10th December 2021
Martyn Jones is Chief Scientist and Information Architect at Cambriano Energy. For better or worse, he is known as the Big Data Contrarian. He is the author of the widely acclaimed eBook Laughing @ Big Data, available at amazon.com.
Tea with The Data Contrarian is a series of interviews around data and analytics.
Today, Martyn talks with the great Afilonius Rex on contemporary trends, fads, and fancies in data, analytics and more.
To begin at the beginning
The show is about to begin. Today’s conversation will be between Martyn Jones and Afilonius Rex, and they will be discussing data, analytics, and more. We are delighted that tens of thousands have joined to hear “the word.”
The show must go on
Today I will be discussing all things data with Afilonius Rex, inventor of the Symbiotic Data Universe, No Limits Data and Analytics, and Information Centre 4.0. Afilonius is a frequent visitor to chez le non-conformiste des données, a recurrent contributor to data scandals, and a legend in her own lunch-time.
She possesses an acerbic wit, a talent for detecting bulllshit, and a fantastic flair for simplifying. Yet, despite that, she is an all-around good egg.
Afilonius: Nailed it!
Martyn: So, welcome back to the show Afilonius. It’s great to be able to speak with you once again.
Afilonius: It’s a pleasure to be here again, Marty.
Martyn: A lot has gone under the bridge in this last year, especially regarding data and analytics.
Tell me, what do you make of things that have sunk, floated, or emerged in the last twelve months or so in this eponymous era?
Like, what are the key novelties that have emerged or are emerging, and what are the constants that make these last twelve months unique?
Afilonius: The moonshine in IT is becoming even more voluminous, but at the same time, it has, in many cases, become a little more subtle, flexible, and compromising. It’s still there and noticeable to the trained eye, but it is presented a little better. In many respects, it’s still the “big lie” technique but more refined. Less raging monster and more fluffy-kitten.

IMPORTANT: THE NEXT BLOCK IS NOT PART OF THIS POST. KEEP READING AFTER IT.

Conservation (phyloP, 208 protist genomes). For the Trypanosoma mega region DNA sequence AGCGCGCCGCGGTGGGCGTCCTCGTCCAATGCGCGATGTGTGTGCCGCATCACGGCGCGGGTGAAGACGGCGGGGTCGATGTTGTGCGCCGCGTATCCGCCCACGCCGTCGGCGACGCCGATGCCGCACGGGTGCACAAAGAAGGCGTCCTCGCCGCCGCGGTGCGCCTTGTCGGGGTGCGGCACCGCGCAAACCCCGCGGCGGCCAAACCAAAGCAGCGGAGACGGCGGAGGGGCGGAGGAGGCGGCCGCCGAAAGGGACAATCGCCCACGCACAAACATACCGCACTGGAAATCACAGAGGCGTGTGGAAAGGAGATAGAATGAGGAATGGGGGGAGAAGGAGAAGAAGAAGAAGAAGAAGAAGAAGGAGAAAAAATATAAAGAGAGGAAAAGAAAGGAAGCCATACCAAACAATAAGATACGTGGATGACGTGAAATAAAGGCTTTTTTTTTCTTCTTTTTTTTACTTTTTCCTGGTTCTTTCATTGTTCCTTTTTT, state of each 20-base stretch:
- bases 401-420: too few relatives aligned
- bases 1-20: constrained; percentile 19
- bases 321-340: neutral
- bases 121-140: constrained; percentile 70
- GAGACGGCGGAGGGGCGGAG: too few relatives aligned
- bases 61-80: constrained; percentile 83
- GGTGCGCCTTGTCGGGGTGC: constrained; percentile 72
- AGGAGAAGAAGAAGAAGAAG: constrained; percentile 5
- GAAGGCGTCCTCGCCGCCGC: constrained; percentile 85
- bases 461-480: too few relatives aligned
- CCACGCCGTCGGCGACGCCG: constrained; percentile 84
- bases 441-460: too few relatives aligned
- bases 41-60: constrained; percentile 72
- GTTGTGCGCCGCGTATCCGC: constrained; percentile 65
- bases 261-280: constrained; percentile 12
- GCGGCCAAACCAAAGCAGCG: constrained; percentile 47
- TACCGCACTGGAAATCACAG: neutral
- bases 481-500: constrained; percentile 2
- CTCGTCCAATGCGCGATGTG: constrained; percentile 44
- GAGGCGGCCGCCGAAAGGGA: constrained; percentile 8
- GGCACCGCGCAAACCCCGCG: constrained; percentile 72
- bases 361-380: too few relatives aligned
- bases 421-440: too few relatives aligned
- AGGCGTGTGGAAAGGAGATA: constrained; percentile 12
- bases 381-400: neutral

Martyn: Any particular examples worth mentioning?
Afilonius: Well, yeah! Some Big Data pundits were like full-on, thick-of-thieves, holy-rollers when it came to the intensity and disbelief of their evangelising shtick. You had people, like that guy Bernie, what-ever-his-face is, Fuzzy Cola and Barbie Ballockin, Astro-turfing Big Data BS far and wide. And you had social media platforms like LinkedIn and Twitter seemingly stuck right in there, actively encouraging all that damaging deceit. These guys basically claimed that Big Data was a universal panacea, the greatest thing since sliced bread, and you either bought into it or you died.
Absolutely not. It’s nonsense, of course.
These days the new evangelists of new shiny things are qualifying their remarks with something like “it may not be appropriate for every business” or “if it ain’t broke, you might not have to fix it”. It sort of makes it more believable even if, at the end of the day, it’s just blah, blah, blah. Slice it and dice however you like, but it’s still nonsense.
Martyn: Isn’t this, in turn, driving creation and innovation?
Afilonius: Oh, wait up there! In terms of innovation, I quite like the quote from Michael Schrage, who said that “innovation is not what innovators do but what customers adopt.”
Martyn: And in terms of creation, where are we with that?
Afilonius: I see a lot of exciting and newish businesses in the data and analytics technology space, although a lot of it has been here before.
Martyn: In what ways?
Afilonius: In terms of things before, I refer to the cut and close tech companies. The word cut and close originally came from the automobile sector and, in particular, scrapyards. It basically involves car parts of cars involved in accidents. So, you take the rear of a vehicle with its front totalled and the front of a car that has had the rear destroyed. You weld those two parts together to make a new car (of the same brand and model, of course).